Do I have to be divorced to split the property?
As soon as you have separated you can make arrangements to split your property and debts between you and your ex-partner. You do not have to wait until you are divorced.
However, there may be time limits on resolving property matters after separation. Married parties generally have up to 12 months from the date of a divorce order coming into effect to resolve their property split or to issue court proceedings if necessary. De facto couples generally have up to 2 years from the date of separation.
Do we have to go to Court?
No, not at all. In property matters, if you have reached agreement about how things should be divided between you, we can assist you to draw up the documents necessary to formalise that agreement, and assist you with any steps required to give effect to that agreement, such as transfers of property and superannuation splits.
If agreement is reached between parties in parenting disputes, the parties may choose to formalise the agreement by way of a Parenting Plan or Consent Orders. We can advise you and assist you with the terms of the proposed agreement and the best method of formalising that agreement.
What if we can’t agree?
We will always try to assist you in resolving a final property settlement without court proceedings if possible, unless there are grounds of urgency requiring urgent court proceedings. Before issuing court proceedings, generally the court needs to be satisfied that you have attempted to reach agreement.
In relation to parenting disputes, the parties are generally required to try family dispute resolution through a provider such as Relationships Australia or the Family Relationships Centre, before issuing court proceedings to seek children’s orders. There are some exceptions to this requirement, where court proceedings could be filed earlier.
Where the parties cannot reach an agreement or property and/or children’s matters, we can assist you through the court process to obtain final property and/or parenting orders.
How does the court decide?
In property disputes, the court will work out the parties’ total assets owned by the parties, including property, shares, car, jewellery, savings, furniture, etc. The court will also ascertain the parties’ liabilities and superannuation entitlements. This includes things you brought into the relationship, those acquired during the relationship, and also those purchased after separation.
Next the court will weigh up the contributions of the parties including financial, non-financial, contributions as homemaker and carer to any children, inheritances, and any assets brought into the relationship by the parties.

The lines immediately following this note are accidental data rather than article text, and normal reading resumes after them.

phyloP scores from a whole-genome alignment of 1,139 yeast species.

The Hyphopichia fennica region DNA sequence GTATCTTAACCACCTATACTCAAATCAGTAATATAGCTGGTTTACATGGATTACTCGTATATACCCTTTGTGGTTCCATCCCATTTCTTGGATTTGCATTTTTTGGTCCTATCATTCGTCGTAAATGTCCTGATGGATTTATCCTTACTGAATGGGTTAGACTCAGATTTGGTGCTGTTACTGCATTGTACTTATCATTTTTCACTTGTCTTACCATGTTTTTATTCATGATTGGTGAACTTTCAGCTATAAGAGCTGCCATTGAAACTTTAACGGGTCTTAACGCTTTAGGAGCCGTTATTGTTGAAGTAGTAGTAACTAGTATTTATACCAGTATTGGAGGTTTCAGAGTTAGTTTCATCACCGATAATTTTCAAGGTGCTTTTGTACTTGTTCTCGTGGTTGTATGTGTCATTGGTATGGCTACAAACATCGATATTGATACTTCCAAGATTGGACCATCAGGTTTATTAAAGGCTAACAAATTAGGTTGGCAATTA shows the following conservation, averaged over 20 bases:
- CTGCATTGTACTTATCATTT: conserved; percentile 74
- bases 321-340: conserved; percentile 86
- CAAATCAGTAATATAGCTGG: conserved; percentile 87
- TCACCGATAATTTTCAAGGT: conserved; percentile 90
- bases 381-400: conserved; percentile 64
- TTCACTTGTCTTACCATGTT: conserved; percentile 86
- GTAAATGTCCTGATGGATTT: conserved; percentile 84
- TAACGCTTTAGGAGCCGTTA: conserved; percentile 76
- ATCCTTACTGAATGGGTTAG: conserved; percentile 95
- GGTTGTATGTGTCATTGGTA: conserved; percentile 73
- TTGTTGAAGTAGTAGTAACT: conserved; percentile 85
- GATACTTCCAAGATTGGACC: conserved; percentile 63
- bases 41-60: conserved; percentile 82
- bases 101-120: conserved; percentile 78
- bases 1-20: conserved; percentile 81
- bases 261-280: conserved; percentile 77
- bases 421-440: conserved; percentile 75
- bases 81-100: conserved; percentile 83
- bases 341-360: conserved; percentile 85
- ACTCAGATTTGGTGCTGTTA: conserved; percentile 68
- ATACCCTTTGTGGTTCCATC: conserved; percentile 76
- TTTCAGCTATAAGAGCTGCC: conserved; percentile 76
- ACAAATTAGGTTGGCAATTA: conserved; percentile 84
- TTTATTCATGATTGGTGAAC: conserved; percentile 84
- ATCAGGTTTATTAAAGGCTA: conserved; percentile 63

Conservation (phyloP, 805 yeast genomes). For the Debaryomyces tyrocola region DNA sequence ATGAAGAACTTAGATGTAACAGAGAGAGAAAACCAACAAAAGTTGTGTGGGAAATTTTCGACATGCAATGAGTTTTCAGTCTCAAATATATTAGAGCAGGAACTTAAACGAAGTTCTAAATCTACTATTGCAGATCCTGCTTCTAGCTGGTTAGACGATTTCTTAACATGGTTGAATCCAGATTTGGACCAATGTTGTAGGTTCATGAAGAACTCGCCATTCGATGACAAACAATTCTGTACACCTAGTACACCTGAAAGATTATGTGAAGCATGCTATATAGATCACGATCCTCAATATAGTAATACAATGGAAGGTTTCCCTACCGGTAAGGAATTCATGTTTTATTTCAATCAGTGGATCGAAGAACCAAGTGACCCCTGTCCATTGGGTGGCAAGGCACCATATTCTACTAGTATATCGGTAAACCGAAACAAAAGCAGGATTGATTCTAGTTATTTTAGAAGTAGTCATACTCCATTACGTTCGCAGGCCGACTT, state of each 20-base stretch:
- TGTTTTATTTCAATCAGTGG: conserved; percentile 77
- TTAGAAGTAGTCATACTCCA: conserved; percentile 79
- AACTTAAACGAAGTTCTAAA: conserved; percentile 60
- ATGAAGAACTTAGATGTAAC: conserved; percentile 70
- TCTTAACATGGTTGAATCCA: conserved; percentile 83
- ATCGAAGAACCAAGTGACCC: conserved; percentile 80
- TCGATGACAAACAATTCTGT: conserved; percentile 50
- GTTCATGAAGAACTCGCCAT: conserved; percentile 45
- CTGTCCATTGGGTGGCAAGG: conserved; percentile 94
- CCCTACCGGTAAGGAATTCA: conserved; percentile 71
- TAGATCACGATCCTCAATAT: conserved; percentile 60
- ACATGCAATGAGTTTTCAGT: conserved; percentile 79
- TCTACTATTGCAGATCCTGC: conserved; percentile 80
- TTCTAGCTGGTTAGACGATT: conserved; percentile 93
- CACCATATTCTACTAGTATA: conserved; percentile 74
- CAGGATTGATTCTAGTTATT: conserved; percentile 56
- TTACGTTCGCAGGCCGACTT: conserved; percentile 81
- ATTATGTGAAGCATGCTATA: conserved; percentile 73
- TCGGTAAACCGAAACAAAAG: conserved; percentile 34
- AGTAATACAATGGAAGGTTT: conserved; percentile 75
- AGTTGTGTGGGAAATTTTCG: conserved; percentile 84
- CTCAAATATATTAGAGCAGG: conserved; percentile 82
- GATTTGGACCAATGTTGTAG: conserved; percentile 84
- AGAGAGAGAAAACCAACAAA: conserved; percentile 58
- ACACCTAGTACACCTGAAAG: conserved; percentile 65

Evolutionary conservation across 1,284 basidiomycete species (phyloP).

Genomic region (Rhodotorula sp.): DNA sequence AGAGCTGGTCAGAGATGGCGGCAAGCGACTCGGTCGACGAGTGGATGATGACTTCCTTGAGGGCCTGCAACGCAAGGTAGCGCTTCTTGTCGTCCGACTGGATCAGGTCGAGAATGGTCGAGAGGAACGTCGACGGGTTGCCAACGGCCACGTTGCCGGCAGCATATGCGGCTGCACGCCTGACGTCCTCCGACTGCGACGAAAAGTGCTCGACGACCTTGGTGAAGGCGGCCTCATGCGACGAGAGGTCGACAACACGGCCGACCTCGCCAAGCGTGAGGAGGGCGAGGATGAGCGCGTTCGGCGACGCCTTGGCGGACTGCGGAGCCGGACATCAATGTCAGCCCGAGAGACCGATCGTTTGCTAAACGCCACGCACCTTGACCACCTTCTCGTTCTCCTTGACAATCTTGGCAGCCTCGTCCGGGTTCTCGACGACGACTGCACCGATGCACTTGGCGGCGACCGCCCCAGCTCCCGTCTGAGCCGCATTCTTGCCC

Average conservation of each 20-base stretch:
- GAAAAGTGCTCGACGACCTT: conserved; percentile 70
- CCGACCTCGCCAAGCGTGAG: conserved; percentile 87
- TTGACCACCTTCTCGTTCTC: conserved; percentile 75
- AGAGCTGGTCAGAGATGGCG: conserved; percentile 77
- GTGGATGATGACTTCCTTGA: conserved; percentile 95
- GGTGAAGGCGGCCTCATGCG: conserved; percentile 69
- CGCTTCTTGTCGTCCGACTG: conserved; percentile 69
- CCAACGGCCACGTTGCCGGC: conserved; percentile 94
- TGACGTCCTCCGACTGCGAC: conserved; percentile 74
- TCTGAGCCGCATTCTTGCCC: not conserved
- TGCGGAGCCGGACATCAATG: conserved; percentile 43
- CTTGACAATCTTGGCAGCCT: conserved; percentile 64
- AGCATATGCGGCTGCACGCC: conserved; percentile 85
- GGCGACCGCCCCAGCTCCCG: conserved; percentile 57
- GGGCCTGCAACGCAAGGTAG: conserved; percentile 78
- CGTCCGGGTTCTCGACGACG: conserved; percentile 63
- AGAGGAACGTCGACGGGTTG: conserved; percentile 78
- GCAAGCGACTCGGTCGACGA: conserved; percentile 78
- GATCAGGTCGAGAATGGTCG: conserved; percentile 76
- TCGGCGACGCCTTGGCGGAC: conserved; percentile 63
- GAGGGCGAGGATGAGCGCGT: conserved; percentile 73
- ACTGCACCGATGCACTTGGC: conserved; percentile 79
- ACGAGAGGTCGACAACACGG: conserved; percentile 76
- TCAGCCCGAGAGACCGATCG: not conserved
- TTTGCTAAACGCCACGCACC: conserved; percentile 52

The Court will then also look at the future needs of the parties, taking into account factor such as the income earning capacity of the parties, age and state of health of the parties, parental responsibilities and maintaining a standard of living that in all the circumstances is reasonable.
The court will make a final decision based on what is just and equitable to both parties.
How does the court decide in children matters?
The court applies a presumption of equal shared responsibility between parents. This does not necessarily mean equal time between parents. This presumption can be rebutted in certain circumstances. Where the parties have equal shared parental responsibility for the child, the court is required to look at equal time where it is in the child’s best interests and where it is reasonably practicable. If not equal time, the court is required to look at the non-resident parent having substantial and significant time with the child if this is in the child’s best interests and reasonably practicable.
The court will consider the best interest of the child as paramount. This may not necessarily be what seems ‘fair’ to each of the parties.
The primary considerations in determining what is in the child’s best interests will be the need to protect the child from psychological or physical harm from being subjected or exposed to abuse, neglect or family violence, and the benefit of the child having a meaningful relationship with both parents. There are a broad number of other factors the court will look at in making their decision, including any views expressed by the child weighted against the child’s age and level of maturity, the nature of the child’s relationship with each parent, the attitude of the parents to the responsibilities of parenthood, the likely effect on the child to any possible change in the child’s circumstances, practical difficulty and expense, and any other fact or circumstance that the court finds relevant.
We can help
Dealing with the complexities of property settlement and/or parenting disputes is stressful but the consequences of not doing it properly can impact on the rest of your life. We are experienced negotiators and will make sure you get the best possible outcome.
Contact us to discuss your particular situation with an experienced family lawyer in Gladstone.